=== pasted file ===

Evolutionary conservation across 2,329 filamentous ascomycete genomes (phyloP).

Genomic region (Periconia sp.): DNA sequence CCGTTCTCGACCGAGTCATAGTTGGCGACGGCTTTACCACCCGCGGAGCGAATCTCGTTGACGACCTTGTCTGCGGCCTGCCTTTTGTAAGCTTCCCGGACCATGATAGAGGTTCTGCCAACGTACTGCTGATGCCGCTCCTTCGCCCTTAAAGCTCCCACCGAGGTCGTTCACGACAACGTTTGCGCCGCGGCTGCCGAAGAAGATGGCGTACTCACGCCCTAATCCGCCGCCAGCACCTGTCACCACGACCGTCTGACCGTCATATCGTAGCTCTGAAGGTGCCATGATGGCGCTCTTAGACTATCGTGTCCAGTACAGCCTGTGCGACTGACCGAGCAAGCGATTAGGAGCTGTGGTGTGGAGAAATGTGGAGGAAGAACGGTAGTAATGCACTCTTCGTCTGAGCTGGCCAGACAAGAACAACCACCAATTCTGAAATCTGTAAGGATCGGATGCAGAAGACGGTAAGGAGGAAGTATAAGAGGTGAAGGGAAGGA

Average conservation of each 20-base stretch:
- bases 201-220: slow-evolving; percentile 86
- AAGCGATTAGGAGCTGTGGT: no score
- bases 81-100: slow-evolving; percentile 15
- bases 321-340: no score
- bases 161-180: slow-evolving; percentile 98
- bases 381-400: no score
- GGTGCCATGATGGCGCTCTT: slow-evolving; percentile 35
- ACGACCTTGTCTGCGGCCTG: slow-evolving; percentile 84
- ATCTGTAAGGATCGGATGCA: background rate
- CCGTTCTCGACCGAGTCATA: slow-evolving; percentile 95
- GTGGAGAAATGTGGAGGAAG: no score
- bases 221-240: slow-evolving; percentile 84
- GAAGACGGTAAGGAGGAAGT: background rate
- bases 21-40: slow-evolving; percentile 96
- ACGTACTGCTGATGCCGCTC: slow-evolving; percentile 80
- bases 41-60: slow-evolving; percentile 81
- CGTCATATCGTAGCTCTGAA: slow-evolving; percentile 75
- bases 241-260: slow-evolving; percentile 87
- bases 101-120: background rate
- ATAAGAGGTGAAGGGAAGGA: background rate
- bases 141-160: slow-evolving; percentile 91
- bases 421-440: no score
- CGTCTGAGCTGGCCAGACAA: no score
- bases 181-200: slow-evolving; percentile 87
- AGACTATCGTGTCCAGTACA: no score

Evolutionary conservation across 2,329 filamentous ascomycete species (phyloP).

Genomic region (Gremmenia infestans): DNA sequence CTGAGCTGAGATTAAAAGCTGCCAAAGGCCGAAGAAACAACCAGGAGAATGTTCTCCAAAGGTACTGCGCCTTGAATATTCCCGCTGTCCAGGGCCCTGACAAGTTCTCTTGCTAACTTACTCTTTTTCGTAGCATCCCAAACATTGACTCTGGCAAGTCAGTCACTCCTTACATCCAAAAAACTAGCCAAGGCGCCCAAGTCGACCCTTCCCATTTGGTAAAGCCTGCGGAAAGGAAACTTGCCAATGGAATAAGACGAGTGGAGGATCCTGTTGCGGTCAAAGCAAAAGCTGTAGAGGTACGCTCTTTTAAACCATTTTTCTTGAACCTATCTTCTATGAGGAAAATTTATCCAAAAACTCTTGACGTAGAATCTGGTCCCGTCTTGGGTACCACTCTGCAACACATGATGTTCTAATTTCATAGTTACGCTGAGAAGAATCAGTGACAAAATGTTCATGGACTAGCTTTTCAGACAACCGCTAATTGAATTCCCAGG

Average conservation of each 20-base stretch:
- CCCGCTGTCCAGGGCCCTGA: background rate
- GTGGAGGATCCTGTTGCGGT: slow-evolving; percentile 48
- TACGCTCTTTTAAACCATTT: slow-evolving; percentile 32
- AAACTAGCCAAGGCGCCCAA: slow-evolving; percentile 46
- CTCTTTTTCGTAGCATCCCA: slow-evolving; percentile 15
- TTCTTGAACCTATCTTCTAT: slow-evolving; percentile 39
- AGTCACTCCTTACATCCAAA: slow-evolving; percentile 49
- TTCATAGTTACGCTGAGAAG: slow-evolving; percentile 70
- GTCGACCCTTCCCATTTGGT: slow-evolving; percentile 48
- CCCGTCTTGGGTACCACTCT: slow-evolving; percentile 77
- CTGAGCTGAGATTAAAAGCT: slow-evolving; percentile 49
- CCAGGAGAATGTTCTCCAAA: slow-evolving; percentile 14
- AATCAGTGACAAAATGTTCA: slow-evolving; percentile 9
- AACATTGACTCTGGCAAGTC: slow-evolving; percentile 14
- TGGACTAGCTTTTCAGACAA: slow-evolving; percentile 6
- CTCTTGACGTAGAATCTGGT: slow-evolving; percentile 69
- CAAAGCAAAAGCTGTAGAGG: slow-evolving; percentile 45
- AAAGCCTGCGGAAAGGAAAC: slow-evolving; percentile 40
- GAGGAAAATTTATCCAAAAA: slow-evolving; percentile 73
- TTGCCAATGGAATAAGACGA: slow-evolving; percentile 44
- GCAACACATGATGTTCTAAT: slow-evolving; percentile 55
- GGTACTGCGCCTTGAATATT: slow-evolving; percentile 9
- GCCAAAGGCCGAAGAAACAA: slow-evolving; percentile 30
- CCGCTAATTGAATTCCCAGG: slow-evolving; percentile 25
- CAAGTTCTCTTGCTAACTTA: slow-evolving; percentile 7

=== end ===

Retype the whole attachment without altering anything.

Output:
Evolutionary conservation across 2,329 filamentous ascomycete genomes (phyloP).

Genomic region (Periconia sp.): DNA sequence CCGTTCTCGACCGAGTCATAGTTGGCGACGGCTTTACCACCCGCGGAGCGAATCTCGTTGACGACCTTGTCTGCGGCCTGCCTTTTGTAAGCTTCCCGGACCATGATAGAGGTTCTGCCAACGTACTGCTGATGCCGCTCCTTCGCCCTTAAAGCTCCCACCGAGGTCGTTCACGACAACGTTTGCGCCGCGGCTGCCGAAGAAGATGGCGTACTCACGCCCTAATCCGCCGCCAGCACCTGTCACCACGACCGTCTGACCGTCATATCGTAGCTCTGAAGGTGCCATGATGGCGCTCTTAGACTATCGTGTCCAGTACAGCCTGTGCGACTGACCGAGCAAGCGATTAGGAGCTGTGGTGTGGAGAAATGTGGAGGAAGAACGGTAGTAATGCACTCTTCGTCTGAGCTGGCCAGACAAGAACAACCACCAATTCTGAAATCTGTAAGGATCGGATGCAGAAGACGGTAAGGAGGAAGTATAAGAGGTGAAGGGAAGGA

Average conservation of each 20-base stretch:
- bases 201-220: slow-evolving; percentile 86
- AAGCGATTAGGAGCTGTGGT: no score
- bases 81-100: slow-evolving; percentile 15
- bases 321-340: no score
- bases 161-180: slow-evolving; percentile 98
- bases 381-400: no score
- GGTGCCATGATGGCGCTCTT: slow-evolving; percentile 35
- ACGACCTTGTCTGCGGCCTG: slow-evolving; percentile 84
- ATCTGTAAGGATCGGATGCA: background rate
- CCGTTCTCGACCGAGTCATA: slow-evolving; percentile 95
- GTGGAGAAATGTGGAGGAAG: no score
- bases 221-240: slow-evolving; percentile 84
- GAAGACGGTAAGGAGGAAGT: background rate
- bases 21-40: slow-evolving; percentile 96
- ACGTACTGCTGATGCCGCTC: slow-evolving; percentile 80
- bases 41-60: slow-evolving; percentile 81
- CGTCATATCGTAGCTCTGAA: slow-evolving; percentile 75
- bases 241-260: slow-evolving; percentile 87
- bases 101-120: background rate
- ATAAGAGGTGAAGGGAAGGA: background rate
- bases 141-160: slow-evolving; percentile 91
- bases 421-440: no score
- CGTCTGAGCTGGCCAGACAA: no score
- bases 181-200: slow-evolving; percentile 87
- AGACTATCGTGTCCAGTACA: no score

Evolutionary conservation across 2,329 filamentous ascomycete species (phyloP).

Genomic region (Gremmenia infestans): DNA sequence CTGAGCTGAGATTAAAAGCTGCCAAAGGCCGAAGAAACAACCAGGAGAATGTTCTCCAAAGGTACTGCGCCTTGAATATTCCCGCTGTCCAGGGCCCTGACAAGTTCTCTTGCTAACTTACTCTTTTTCGTAGCATCCCAAACATTGACTCTGGCAAGTCAGTCACTCCTTACATCCAAAAAACTAGCCAAGGCGCCCAAGTCGACCCTTCCCATTTGGTAAAGCCTGCGGAAAGGAAACTTGCCAATGGAATAAGACGAGTGGAGGATCCTGTTGCGGTCAAAGCAAAAGCTGTAGAGGTACGCTCTTTTAAACCATTTTTCTTGAACCTATCTTCTATGAGGAAAATTTATCCAAAAACTCTTGACGTAGAATCTGGTCCCGTCTTGGGTACCACTCTGCAACACATGATGTTCTAATTTCATAGTTACGCTGAGAAGAATCAGTGACAAAATGTTCATGGACTAGCTTTTCAGACAACCGCTAATTGAATTCCCAGG

Average conservation of each 20-base stretch:
- CCCGCTGTCCAGGGCCCTGA: background rate
- GTGGAGGATCCTGTTGCGGT: slow-evolving; percentile 48
- TACGCTCTTTTAAACCATTT: slow-evolving; percentile 32
- AAACTAGCCAAGGCGCCCAA: slow-evolving; percentile 46
- CTCTTTTTCGTAGCATCCCA: slow-evolving; percentile 15
- TTCTTGAACCTATCTTCTAT: slow-evolving; percentile 39
- AGTCACTCCTTACATCCAAA: slow-evolving; percentile 49
- TTCATAGTTACGCTGAGAAG: slow-evolving; percentile 70
- GTCGACCCTTCCCATTTGGT: slow-evolving; percentile 48
- CCCGTCTTGGGTACCACTCT: slow-evolving; percentile 77
- CTGAGCTGAGATTAAAAGCT: slow-evolving; percentile 49
- CCAGGAGAATGTTCTCCAAA: slow-evolving; percentile 14
- AATCAGTGACAAAATGTTCA: slow-evolving; percentile 9
- AACATTGACTCTGGCAAGTC: slow-evolving; percentile 14
- TGGACTAGCTTTTCAGACAA: slow-evolving; percentile 6
- CTCTTGACGTAGAATCTGGT: slow-evolving; percentile 69
- CAAAGCAAAAGCTGTAGAGG: slow-evolving; percentile 45
- AAAGCCTGCGGAAAGGAAAC: slow-evolving; percentile 40
- GAGGAAAATTTATCCAAAAA: slow-evolving; percentile 73
- TTGCCAATGGAATAAGACGA: slow-evolving; percentile 44
- GCAACACATGATGTTCTAAT: slow-evolving; percentile 55
- GGTACTGCGCCTTGAATATT: slow-evolving; percentile 9
- GCCAAAGGCCGAAGAAACAA: slow-evolving; percentile 30
- CCGCTAATTGAATTCCCAGG: slow-evolving; percentile 25
- CAAGTTCTCTTGCTAACTTA: slow-evolving; percentile 7